These studies report changes occurring in the thymus of AKR and NFS/N mice after infection with the lymphomagenic retrovirus SL3-3. In virus-infected AKR fetal thymus, the programmed cell death caused by treatment with antibody to CD3 was remarkably diminished. A method of establishing thymic stromal cultures from mice of 1 to 3 wk of age is described. Using this method, it was found that SL3-3 virus infection by neonatal inoculation allowed establishment of thymic stromal cultures from organs removed from AKR mice of 30 to 50 days of age and from lymphomas, whereas thymic stromal cultures could not be established from control mice after 30 days of age. Using NFS/N mice which have no endogenous virus, it was shown that infection of thymic stroma precedes infection of thymocytes and that thymocytes are permissive for infection with SL3-3 virus but not for the nononcogenic retrovirus, Akv, yet Akv virus replicates efficiently in thymic stroma.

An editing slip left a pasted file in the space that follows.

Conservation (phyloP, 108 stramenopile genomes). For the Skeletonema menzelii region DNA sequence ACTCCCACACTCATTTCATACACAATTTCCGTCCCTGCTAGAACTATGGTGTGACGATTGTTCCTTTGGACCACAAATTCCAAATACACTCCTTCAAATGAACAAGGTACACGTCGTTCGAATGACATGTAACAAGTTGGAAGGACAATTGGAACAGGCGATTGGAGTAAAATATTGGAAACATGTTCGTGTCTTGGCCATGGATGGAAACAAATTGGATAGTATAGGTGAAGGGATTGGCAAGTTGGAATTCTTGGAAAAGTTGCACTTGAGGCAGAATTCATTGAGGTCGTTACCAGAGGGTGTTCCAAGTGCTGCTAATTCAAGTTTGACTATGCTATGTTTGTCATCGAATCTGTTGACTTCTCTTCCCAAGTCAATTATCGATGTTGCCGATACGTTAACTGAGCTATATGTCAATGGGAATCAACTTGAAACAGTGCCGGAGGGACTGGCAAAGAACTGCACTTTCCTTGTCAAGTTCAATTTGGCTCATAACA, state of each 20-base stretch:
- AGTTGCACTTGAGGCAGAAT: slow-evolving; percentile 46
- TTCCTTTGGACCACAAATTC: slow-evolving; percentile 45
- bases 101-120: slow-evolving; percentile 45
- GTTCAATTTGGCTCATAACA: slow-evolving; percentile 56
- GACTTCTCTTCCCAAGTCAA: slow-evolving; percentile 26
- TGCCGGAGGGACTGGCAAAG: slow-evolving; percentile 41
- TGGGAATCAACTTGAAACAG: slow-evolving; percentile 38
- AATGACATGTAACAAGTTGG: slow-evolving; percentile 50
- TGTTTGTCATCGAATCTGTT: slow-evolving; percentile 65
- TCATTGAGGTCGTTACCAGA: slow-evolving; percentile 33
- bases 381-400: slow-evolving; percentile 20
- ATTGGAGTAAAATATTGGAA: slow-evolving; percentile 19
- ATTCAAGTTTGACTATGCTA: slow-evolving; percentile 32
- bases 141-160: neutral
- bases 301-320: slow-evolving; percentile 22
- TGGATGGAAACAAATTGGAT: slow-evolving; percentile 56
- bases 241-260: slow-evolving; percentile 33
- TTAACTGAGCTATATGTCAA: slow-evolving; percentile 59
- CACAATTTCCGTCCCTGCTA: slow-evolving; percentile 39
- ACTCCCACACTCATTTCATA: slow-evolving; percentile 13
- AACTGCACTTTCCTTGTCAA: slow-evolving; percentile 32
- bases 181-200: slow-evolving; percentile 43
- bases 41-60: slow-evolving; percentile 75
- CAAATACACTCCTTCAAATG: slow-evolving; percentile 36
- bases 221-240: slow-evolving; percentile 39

SL3-3 virus integrates randomly in each lymphoma induced by this virus. The lymphomas are clonal or oligoclonal. Pim-1 and c-myc genes commonly rearranged in other virus-induced thymic lymphoma showed rearrangement in only a few lymphomas.

A theory is proposed, based on the work presented here and in recent studies, which states that SL3-3 virus infection of thymic stroma allows infection of thymocyte progenitors entering from the bone marrow. These cells are then altered so that their maturation is delayed and their intrathymic survival is prolonged. This permits virus integration and reintegration that results in the genetic changes which transform the cell.

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Presented at the “XIVth Symposium of the International Association for Comparative Research on Leukemia and Related Diseases,” October 8–12, 1989, Vail, CO.

The Laboratory of Biomedical and Environmental Sciences is operated for the US Department of Energy by the University of California under Contract DE-FC03-87-ER60615. This paper was supported by the Director of the Office of Energy Research, Office of Health and Environmental Research, and by the NIH and NIH Grant CA12386.

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